May 4th and Chinese history: Peking University

北京大学 (Peking or Beijing University) also commonly shortened to BeiDa is well-known for its status as one of China’s preeminent universities. Along with its competitor and neighbor Tsinghua University, Peking University is considered the #1 research institution in the county. I had the opportunity to study here as part of UCEAP while I learned more about  international studies and contemporary issues in China, as well as improved my Chinese language skills.

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The lake and pagoda in the north of BeiDa

Like any university with more than a century of existence, BeiDa has had a rich history and often been at the forefront of mass-movements and political discourse. Originally founded in 1898 as the Imperial University of Beijing, later renamed following the toppling of the Qing dynasty at the hands of revolutionaries and the rise of President Sun Yat-Sen in 1911. The tumultuous years of WW1 served to galvanized nationalist sentiment in China, especially the May 4th Movement which expressed mass discontent at the treaty of Versailles for handing over German lands in Shandong to the Japanese rather than China. From that point onward China began to reject the self-serving hypocrisy of Western Powers that clamored for equality and national determination while carving up the lands of defeated powers for their own empires.

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Marx and Engels highlight the continued presence of Marxism in the country

In terms of former alumni, well-renowned politicians , writers and artists have come from the ranks of students at BeiDa. Key characters like Mao Zedong, Chen Duxiu, and Li Dazhao, founding members of the Communist Party of China, either taught or held offices in the university. With the rise of anti-Western sentiment following the May 4th protests that later became the so-called New Culture Movement, an attempt to modernize China through alternative ways that deviated from traditional values seen as having kept China back, these key characters would be joined by countless intellectuals that turned to the model of the Soviet Union and its anti-imperialist sentiments for support. With the New Culture Movement came the acceptance of female students, self-evident and obvious by our standards but quite revolutionary and unprecedented in a country where girls would still have their feet bound in a deforming manner because it was harder to run away, a practice that only ended when the Communist Party banned it in 1949. Despite education becoming free under the new government, not everything was rainbows and sunshine; the Cultural Revolution and its disaster resulted in classes being disrupted from 1966 to 1970.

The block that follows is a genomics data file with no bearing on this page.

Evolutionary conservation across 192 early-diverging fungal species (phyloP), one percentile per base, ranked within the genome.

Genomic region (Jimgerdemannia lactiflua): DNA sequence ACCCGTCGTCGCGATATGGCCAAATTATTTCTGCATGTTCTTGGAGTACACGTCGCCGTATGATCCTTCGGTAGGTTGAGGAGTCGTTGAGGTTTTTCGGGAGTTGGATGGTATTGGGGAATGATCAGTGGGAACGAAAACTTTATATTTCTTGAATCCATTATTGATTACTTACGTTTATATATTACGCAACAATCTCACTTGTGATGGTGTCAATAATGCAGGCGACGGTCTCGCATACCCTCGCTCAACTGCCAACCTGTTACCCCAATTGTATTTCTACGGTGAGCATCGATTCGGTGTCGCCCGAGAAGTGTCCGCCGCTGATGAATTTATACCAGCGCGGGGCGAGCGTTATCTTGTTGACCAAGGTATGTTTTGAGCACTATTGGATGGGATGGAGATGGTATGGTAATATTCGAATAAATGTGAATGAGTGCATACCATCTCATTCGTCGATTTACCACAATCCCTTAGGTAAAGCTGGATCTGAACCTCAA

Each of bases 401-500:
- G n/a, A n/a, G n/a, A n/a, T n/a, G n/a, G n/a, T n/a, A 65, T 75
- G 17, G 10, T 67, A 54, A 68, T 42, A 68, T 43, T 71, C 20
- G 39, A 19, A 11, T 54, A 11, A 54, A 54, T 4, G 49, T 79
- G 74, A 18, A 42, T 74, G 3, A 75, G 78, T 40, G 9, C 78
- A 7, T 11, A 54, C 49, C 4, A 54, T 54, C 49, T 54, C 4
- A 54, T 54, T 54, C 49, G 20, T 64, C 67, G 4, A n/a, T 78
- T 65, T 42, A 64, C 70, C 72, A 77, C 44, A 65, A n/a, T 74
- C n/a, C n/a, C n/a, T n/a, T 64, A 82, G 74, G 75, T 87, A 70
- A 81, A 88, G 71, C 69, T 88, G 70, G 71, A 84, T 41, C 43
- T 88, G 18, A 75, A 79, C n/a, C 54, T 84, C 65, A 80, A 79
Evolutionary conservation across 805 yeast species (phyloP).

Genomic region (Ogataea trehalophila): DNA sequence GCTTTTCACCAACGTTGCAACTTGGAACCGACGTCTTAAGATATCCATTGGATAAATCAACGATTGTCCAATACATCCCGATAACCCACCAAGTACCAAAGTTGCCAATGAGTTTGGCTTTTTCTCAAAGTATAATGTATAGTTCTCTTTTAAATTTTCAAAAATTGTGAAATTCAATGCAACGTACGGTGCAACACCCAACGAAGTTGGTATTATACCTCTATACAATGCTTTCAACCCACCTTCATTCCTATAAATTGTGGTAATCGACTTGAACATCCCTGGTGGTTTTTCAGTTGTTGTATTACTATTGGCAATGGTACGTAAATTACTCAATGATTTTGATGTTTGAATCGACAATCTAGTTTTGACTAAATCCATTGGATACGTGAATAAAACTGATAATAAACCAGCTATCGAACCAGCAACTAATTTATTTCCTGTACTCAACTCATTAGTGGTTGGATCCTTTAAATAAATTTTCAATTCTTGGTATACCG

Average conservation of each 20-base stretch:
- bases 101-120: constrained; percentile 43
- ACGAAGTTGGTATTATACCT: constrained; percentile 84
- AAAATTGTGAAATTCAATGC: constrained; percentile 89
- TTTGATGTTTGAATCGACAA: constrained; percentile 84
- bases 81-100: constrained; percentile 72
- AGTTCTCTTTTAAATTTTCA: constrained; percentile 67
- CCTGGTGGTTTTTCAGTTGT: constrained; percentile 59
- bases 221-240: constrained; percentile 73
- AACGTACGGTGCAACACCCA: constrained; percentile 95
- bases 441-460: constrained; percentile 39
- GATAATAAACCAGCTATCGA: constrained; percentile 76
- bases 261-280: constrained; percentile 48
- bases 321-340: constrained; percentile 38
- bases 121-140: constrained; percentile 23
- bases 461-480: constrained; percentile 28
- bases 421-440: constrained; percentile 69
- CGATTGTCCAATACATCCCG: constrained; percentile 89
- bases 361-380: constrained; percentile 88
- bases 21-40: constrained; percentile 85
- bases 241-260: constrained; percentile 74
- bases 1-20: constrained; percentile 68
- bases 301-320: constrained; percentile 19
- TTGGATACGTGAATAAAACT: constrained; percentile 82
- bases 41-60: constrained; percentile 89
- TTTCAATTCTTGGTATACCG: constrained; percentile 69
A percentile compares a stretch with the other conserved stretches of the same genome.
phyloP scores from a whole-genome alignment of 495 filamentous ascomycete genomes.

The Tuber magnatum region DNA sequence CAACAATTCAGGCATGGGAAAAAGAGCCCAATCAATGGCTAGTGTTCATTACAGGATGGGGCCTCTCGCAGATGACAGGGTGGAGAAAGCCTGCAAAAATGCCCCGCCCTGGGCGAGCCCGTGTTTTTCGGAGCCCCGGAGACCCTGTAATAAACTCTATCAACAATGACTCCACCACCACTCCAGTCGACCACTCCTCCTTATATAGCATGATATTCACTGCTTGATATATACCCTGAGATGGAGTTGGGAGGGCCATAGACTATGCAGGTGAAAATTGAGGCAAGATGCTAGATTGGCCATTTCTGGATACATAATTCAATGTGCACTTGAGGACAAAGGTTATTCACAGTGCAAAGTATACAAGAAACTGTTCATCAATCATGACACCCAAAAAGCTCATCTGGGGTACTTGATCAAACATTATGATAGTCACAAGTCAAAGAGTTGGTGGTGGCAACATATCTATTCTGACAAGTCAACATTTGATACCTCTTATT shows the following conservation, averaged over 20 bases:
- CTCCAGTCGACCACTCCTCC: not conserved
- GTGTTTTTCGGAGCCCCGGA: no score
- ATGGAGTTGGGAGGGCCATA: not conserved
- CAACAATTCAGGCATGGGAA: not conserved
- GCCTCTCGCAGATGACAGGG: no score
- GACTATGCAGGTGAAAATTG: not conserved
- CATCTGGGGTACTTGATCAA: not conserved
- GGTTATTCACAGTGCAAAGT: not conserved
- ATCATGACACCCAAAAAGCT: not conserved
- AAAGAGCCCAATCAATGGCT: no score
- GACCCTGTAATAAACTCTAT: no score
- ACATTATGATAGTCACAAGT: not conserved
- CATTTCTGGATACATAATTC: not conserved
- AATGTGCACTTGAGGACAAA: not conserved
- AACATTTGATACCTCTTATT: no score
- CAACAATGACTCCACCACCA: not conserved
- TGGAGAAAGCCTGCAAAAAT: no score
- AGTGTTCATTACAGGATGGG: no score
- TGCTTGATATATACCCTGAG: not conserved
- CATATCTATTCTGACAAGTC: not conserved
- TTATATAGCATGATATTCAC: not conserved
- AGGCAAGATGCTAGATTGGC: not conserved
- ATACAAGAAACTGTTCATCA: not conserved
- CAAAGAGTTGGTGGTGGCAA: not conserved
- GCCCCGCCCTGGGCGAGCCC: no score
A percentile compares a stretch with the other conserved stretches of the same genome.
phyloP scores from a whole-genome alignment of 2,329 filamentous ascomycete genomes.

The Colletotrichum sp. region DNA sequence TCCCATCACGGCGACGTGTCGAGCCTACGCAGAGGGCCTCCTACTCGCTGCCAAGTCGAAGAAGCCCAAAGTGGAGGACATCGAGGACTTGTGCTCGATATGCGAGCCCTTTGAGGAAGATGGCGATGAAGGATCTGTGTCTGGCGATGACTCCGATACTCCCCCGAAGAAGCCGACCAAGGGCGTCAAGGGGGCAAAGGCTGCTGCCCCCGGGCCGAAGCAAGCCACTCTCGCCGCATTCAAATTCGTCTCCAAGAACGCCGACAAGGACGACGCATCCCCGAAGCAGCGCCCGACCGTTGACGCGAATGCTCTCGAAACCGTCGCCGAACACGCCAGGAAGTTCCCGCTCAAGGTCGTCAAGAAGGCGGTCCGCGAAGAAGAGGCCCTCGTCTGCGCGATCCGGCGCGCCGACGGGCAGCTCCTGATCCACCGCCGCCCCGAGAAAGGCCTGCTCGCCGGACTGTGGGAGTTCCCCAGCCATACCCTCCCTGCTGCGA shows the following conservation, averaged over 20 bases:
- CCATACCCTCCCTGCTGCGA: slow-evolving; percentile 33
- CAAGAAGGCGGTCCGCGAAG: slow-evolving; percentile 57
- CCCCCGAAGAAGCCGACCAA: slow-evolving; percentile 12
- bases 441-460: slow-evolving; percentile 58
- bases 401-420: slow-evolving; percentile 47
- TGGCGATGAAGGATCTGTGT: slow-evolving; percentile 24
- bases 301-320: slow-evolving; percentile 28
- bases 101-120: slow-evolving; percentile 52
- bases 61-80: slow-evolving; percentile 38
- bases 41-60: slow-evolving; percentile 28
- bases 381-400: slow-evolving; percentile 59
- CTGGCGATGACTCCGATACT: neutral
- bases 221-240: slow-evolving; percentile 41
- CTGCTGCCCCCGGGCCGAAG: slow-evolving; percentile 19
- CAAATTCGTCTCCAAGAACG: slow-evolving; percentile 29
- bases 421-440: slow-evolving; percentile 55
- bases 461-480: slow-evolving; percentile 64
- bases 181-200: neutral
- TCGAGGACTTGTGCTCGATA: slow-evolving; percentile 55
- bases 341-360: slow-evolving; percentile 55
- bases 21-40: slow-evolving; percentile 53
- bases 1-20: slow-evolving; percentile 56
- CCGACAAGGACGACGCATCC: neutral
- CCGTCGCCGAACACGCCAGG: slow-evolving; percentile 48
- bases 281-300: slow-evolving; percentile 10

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The history faculty of Peking University

Peking University sits in the northwest corner of Beijing, in fact across the street from Tsinghua and only a short walk from both the Old and New Summer Palaces. Much of its traditional aesthetic remains with older buildings still reflecting the old style of grey buildings highlighted with red and green paint as well as European and American styles. A state of the art university is the centerpiece of the university though also built with Chinese motifs. Due to its large size there are several lakes and gardens in the north of the university where most of the older campus is located and even a water tower constructed in the shape of a pagoda, for a more aesthetic feel.

Peking University is a stunning place to visit and study at, it is a blend of modern with the ancient and is full of history that has shaped the course of China for better or worse.



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